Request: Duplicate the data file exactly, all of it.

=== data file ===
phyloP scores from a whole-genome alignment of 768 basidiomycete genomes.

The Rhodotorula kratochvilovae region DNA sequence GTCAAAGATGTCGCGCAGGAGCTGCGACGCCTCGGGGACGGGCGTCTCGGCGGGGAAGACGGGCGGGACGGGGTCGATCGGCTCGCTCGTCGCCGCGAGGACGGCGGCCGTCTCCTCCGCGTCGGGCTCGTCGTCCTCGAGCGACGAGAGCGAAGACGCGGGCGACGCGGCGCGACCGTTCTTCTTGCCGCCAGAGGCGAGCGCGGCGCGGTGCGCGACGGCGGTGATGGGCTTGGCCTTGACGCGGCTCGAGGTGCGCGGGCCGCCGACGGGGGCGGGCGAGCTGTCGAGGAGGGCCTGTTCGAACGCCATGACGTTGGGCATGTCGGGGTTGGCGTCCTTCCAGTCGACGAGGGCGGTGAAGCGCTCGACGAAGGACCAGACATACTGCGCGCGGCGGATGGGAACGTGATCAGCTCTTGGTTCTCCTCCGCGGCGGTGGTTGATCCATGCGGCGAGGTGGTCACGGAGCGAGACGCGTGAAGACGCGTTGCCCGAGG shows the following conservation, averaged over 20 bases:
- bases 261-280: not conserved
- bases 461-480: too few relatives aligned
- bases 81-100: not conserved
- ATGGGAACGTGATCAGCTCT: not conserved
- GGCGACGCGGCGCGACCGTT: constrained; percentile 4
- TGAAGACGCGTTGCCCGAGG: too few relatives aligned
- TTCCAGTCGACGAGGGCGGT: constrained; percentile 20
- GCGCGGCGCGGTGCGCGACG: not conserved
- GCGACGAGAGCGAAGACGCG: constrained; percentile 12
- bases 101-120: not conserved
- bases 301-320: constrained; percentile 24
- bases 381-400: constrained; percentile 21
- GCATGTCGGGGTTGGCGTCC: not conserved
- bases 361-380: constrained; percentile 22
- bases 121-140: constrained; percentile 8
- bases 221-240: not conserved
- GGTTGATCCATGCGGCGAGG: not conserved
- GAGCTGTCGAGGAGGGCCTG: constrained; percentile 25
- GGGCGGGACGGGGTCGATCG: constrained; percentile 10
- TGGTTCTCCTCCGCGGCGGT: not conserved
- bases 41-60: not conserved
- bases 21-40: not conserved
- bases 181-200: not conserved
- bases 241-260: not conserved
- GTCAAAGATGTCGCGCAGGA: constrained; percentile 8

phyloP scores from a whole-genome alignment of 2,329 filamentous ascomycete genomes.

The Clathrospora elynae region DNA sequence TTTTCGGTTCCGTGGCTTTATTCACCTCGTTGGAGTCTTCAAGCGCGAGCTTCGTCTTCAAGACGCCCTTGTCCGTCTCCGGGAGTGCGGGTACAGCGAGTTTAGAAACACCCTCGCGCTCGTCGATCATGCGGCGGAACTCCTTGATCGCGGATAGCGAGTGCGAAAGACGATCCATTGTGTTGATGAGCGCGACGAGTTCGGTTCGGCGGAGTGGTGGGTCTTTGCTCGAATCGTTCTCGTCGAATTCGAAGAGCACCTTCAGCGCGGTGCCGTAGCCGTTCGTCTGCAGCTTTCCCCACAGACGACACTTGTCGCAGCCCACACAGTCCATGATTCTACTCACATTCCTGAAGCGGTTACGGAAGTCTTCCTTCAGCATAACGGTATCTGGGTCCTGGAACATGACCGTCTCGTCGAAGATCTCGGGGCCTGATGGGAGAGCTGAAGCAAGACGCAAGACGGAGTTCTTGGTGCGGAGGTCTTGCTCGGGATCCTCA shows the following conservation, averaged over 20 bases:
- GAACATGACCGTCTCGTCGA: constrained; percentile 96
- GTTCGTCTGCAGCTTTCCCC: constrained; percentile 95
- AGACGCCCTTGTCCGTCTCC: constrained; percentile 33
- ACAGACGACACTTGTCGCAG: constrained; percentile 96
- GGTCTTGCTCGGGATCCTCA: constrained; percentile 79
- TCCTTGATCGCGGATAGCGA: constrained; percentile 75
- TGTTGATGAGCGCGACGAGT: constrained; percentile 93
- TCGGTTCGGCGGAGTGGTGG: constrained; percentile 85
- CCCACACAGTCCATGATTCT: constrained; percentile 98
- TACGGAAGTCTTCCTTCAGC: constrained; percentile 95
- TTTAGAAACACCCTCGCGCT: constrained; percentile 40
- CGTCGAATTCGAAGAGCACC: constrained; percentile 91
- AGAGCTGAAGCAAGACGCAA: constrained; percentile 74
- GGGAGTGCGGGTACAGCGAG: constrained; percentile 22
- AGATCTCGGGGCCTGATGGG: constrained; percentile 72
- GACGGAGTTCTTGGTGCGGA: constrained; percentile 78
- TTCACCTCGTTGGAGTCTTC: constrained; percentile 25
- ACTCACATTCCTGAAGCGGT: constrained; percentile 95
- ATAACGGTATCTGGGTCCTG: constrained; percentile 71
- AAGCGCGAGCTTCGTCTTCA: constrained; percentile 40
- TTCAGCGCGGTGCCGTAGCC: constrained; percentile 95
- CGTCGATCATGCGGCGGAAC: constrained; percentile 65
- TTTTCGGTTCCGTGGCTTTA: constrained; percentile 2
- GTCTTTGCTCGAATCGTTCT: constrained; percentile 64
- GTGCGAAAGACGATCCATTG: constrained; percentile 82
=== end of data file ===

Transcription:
phyloP scores from a whole-genome alignment of 768 basidiomycete genomes.

The Rhodotorula kratochvilovae region DNA sequence GTCAAAGATGTCGCGCAGGAGCTGCGACGCCTCGGGGACGGGCGTCTCGGCGGGGAAGACGGGCGGGACGGGGTCGATCGGCTCGCTCGTCGCCGCGAGGACGGCGGCCGTCTCCTCCGCGTCGGGCTCGTCGTCCTCGAGCGACGAGAGCGAAGACGCGGGCGACGCGGCGCGACCGTTCTTCTTGCCGCCAGAGGCGAGCGCGGCGCGGTGCGCGACGGCGGTGATGGGCTTGGCCTTGACGCGGCTCGAGGTGCGCGGGCCGCCGACGGGGGCGGGCGAGCTGTCGAGGAGGGCCTGTTCGAACGCCATGACGTTGGGCATGTCGGGGTTGGCGTCCTTCCAGTCGACGAGGGCGGTGAAGCGCTCGACGAAGGACCAGACATACTGCGCGCGGCGGATGGGAACGTGATCAGCTCTTGGTTCTCCTCCGCGGCGGTGGTTGATCCATGCGGCGAGGTGGTCACGGAGCGAGACGCGTGAAGACGCGTTGCCCGAGG shows the following conservation, averaged over 20 bases:
- bases 261-280: not conserved
- bases 461-480: too few relatives aligned
- bases 81-100: not conserved
- ATGGGAACGTGATCAGCTCT: not conserved
- GGCGACGCGGCGCGACCGTT: constrained; percentile 4
- TGAAGACGCGTTGCCCGAGG: too few relatives aligned
- TTCCAGTCGACGAGGGCGGT: constrained; percentile 20
- GCGCGGCGCGGTGCGCGACG: not conserved
- GCGACGAGAGCGAAGACGCG: constrained; percentile 12
- bases 101-120: not conserved
- bases 301-320: constrained; percentile 24
- bases 381-400: constrained; percentile 21
- GCATGTCGGGGTTGGCGTCC: not conserved
- bases 361-380: constrained; percentile 22
- bases 121-140: constrained; percentile 8
- bases 221-240: not conserved
- GGTTGATCCATGCGGCGAGG: not conserved
- GAGCTGTCGAGGAGGGCCTG: constrained; percentile 25
- GGGCGGGACGGGGTCGATCG: constrained; percentile 10
- TGGTTCTCCTCCGCGGCGGT: not conserved
- bases 41-60: not conserved
- bases 21-40: not conserved
- bases 181-200: not conserved
- bases 241-260: not conserved
- GTCAAAGATGTCGCGCAGGA: constrained; percentile 8

phyloP scores from a whole-genome alignment of 2,329 filamentous ascomycete genomes.

The Clathrospora elynae region DNA sequence TTTTCGGTTCCGTGGCTTTATTCACCTCGTTGGAGTCTTCAAGCGCGAGCTTCGTCTTCAAGACGCCCTTGTCCGTCTCCGGGAGTGCGGGTACAGCGAGTTTAGAAACACCCTCGCGCTCGTCGATCATGCGGCGGAACTCCTTGATCGCGGATAGCGAGTGCGAAAGACGATCCATTGTGTTGATGAGCGCGACGAGTTCGGTTCGGCGGAGTGGTGGGTCTTTGCTCGAATCGTTCTCGTCGAATTCGAAGAGCACCTTCAGCGCGGTGCCGTAGCCGTTCGTCTGCAGCTTTCCCCACAGACGACACTTGTCGCAGCCCACACAGTCCATGATTCTACTCACATTCCTGAAGCGGTTACGGAAGTCTTCCTTCAGCATAACGGTATCTGGGTCCTGGAACATGACCGTCTCGTCGAAGATCTCGGGGCCTGATGGGAGAGCTGAAGCAAGACGCAAGACGGAGTTCTTGGTGCGGAGGTCTTGCTCGGGATCCTCA shows the following conservation, averaged over 20 bases:
- GAACATGACCGTCTCGTCGA: constrained; percentile 96
- GTTCGTCTGCAGCTTTCCCC: constrained; percentile 95
- AGACGCCCTTGTCCGTCTCC: constrained; percentile 33
- ACAGACGACACTTGTCGCAG: constrained; percentile 96
- GGTCTTGCTCGGGATCCTCA: constrained; percentile 79
- TCCTTGATCGCGGATAGCGA: constrained; percentile 75
- TGTTGATGAGCGCGACGAGT: constrained; percentile 93
- TCGGTTCGGCGGAGTGGTGG: constrained; percentile 85
- CCCACACAGTCCATGATTCT: constrained; percentile 98
- TACGGAAGTCTTCCTTCAGC: constrained; percentile 95
- TTTAGAAACACCCTCGCGCT: constrained; percentile 40
- CGTCGAATTCGAAGAGCACC: constrained; percentile 91
- AGAGCTGAAGCAAGACGCAA: constrained; percentile 74
- GGGAGTGCGGGTACAGCGAG: constrained; percentile 22
- AGATCTCGGGGCCTGATGGG: constrained; percentile 72
- GACGGAGTTCTTGGTGCGGA: constrained; percentile 78
- TTCACCTCGTTGGAGTCTTC: constrained; percentile 25
- ACTCACATTCCTGAAGCGGT: constrained; percentile 95
- ATAACGGTATCTGGGTCCTG: constrained; percentile 71
- AAGCGCGAGCTTCGTCTTCA: constrained; percentile 40
- TTCAGCGCGGTGCCGTAGCC: constrained; percentile 95
- CGTCGATCATGCGGCGGAAC: constrained; percentile 65
- TTTTCGGTTCCGTGGCTTTA: constrained; percentile 2
- GTCTTTGCTCGAATCGTTCT: constrained; percentile 64
- GTGCGAAAGACGATCCATTG: constrained; percentile 82